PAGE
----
Multiple File Uploads with HTML & PHP

In this post, I am going to show you guys how to create a form that allows uploading multiple files at once. This is a pretty basic extremely simple example intended to show you the basic idea behind implementing a file uploading solution.

To accomplish our purpose we are going to need two pieces of code. First, an HTML form that allows the user to select and submit his files. Second, a PHP script that can process the submitted form.

So, let’s get started…

Here is the basic HTML form:

<html>
<head>
<title>Multiple File Upload Form</title>
</head>
<body>
    <form method="post" action="<?php echo $_SERVER['PHP_SELF']; ?>" enctype="multipart/form-data">
        <input type="file" name="pfile[]" multiple="multiple" accept="image/*"><br>
        <button type="submit" name="psubmit">Post!</button>
    </form>
</body>
</html>

In the above markup, there are few things that you should pay your attention to:

  • Form’s method is set to POST which is recommended.
  • The action is set to PHP global variable $_SERVER['PHP_SELF']. This variable will be replaced by the script’s name when your page runs in the browser. For example, if your page name is ‘test.php’ then the action will look something like action="test.php" when you load the page in the browser. It’s PHP’s way to refer to a script by its name. What this means is that, when the form is submitted, it will be processed by itself. In other words, the submitted data will be processed by that script itself. You can always set the action to a different PHP script if you want to. Here, we have opted to take this route for simplicity’s sake as well as demonstrating to you how to keep both the display code and the processing code on the same page.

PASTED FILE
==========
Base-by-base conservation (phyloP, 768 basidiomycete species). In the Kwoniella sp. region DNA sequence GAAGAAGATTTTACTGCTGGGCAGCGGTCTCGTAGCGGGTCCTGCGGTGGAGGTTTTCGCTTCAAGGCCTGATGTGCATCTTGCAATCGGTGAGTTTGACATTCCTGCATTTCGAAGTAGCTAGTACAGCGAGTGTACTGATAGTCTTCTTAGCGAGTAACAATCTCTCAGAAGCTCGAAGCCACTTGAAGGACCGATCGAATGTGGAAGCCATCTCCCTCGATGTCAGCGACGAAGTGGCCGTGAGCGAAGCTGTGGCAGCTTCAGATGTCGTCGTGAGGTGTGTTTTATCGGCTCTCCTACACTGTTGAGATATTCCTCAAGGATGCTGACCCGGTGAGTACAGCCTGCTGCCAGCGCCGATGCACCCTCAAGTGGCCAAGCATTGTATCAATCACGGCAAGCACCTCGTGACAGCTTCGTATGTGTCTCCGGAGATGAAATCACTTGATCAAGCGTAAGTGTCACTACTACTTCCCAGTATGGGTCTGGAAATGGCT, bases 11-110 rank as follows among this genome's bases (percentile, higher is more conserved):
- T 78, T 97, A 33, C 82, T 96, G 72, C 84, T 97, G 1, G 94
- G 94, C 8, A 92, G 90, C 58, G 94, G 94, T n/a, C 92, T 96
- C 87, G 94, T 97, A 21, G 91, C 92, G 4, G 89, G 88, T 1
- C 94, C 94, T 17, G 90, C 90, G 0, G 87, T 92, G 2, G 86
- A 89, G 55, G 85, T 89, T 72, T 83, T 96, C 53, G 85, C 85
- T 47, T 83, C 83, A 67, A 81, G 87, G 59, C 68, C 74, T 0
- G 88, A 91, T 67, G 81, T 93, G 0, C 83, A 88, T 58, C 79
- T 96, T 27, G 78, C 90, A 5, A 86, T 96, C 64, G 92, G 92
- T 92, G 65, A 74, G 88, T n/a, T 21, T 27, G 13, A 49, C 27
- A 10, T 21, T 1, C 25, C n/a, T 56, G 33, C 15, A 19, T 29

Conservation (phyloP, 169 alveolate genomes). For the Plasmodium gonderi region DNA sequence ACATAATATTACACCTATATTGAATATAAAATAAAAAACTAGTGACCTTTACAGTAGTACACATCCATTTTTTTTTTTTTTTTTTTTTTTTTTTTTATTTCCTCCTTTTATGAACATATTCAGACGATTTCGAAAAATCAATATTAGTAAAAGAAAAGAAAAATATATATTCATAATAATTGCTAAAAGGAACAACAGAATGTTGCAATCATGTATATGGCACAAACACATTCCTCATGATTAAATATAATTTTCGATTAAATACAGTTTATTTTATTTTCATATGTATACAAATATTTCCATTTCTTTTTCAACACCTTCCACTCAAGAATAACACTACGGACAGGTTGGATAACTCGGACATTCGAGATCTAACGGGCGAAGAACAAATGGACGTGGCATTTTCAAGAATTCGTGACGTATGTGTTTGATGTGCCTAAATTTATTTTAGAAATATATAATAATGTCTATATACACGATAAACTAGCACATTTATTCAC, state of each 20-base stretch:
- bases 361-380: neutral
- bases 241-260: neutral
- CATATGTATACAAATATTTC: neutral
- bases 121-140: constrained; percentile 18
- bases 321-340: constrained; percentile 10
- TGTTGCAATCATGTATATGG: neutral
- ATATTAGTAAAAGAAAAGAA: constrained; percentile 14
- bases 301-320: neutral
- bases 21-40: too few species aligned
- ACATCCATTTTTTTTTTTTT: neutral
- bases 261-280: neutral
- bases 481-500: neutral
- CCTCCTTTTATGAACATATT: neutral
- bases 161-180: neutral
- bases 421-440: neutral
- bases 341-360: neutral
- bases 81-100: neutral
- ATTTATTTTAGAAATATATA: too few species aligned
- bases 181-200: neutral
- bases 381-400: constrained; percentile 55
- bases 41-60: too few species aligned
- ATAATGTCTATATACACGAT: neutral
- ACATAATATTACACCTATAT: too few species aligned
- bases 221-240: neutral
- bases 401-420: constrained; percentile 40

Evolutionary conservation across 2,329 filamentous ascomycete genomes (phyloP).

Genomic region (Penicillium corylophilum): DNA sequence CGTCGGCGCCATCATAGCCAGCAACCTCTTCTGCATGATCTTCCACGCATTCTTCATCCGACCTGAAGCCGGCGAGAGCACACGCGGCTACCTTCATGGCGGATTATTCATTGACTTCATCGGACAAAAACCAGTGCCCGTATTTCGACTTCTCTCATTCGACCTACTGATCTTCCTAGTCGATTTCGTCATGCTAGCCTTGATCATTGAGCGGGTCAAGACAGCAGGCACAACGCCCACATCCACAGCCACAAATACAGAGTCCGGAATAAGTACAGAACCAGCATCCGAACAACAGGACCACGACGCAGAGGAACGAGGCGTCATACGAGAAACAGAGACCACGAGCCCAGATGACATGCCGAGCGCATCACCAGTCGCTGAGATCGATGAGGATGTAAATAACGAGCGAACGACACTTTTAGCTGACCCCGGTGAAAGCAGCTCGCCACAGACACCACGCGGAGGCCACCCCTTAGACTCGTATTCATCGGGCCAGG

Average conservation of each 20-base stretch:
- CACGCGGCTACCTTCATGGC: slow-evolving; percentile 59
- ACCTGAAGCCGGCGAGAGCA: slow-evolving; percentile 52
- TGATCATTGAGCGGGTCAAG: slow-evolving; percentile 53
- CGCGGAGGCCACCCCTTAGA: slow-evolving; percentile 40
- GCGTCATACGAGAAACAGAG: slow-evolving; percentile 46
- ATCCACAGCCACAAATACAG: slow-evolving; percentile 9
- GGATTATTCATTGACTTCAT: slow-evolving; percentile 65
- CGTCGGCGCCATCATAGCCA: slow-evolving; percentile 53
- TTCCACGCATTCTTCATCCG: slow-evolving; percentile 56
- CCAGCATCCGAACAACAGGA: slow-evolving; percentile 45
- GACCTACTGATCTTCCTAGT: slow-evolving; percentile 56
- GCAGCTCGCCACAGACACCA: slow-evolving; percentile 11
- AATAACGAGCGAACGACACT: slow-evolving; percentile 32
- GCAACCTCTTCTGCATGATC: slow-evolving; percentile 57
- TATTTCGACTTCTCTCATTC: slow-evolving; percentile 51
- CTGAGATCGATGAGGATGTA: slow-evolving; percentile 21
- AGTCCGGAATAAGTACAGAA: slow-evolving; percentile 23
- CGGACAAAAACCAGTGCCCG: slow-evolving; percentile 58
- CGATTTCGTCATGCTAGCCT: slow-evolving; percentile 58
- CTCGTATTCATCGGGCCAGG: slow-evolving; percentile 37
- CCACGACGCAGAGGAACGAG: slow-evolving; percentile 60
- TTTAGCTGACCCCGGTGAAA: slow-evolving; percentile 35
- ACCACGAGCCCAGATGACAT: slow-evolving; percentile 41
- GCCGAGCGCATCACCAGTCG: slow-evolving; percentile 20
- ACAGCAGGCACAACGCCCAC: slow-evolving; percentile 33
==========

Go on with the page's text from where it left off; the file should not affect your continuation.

• enctype attribute value is set to multipart/form-data. This is essential for the form to be able to submit files over an HTTP POST request. Without that, you won’t be able to upload files.
  • The attribute multiple=”multiple” allows the file input field to accept multiple file selections at once.
  • File input field name is set to an array called pfile[]. This way, the field will be able to hold information about multiple files you select.
  • Also, we have defined which file types are allowed to select by using the accept attribute. In this case, the field only accepts image file types. This however does not validates the file types. It can be used as a way to inform the browser which file types are preferred when the user tries to select files with the file manager dialog.

Next, lets turn to the PHP code that processes the user’s form submission:

<?php
if($_SERVER['REQUEST_METHOD'] == 'POST')
{
     echo '<pre>';
     print_r($_FILES);
     echo '</pre>';
}
?>

In the above block of code, first we are checking to see if the form is submitted. If it has, we have used print_r() function to echo out the contents of our $_FILES array. You don’t actually need to use print_r() on a production application. We are just doing it to demonstrate to you whether and how we’ve received and access the submitted data. In a real scenario you can use the information of your $_FILES array to validate, save and do any other processing on the submitted files. The $_FILES array is a special PHP variable that contains all the information of the files that were submitted in the last HTTP request to the server.

Here is the full script in action:

<?php
if($_SERVER['REQUEST_METHOD'] == 'POST')
{
     echo '<pre>';
     print_r($_FILES);
     echo '</pre>';
}
?>
<html>
<head>
<title>Multiple File Upload Form</title>
</head>
<body>
    <form method="post" action="<?php echo $_SERVER['PHP_SELF']; ?>" enctype="multipart/form-data">
        <input type="file" name="pfile[]" multiple="multiple" accept="image/*"><br>
        <button type="submit" name="psubmit">Post!</button>
    </form>
</body>
</html>

Create this script on your local development environment and try running it on the browser.

That’s all there. Hope you’ve enjoyed this simple tutorial! 👋👋👋

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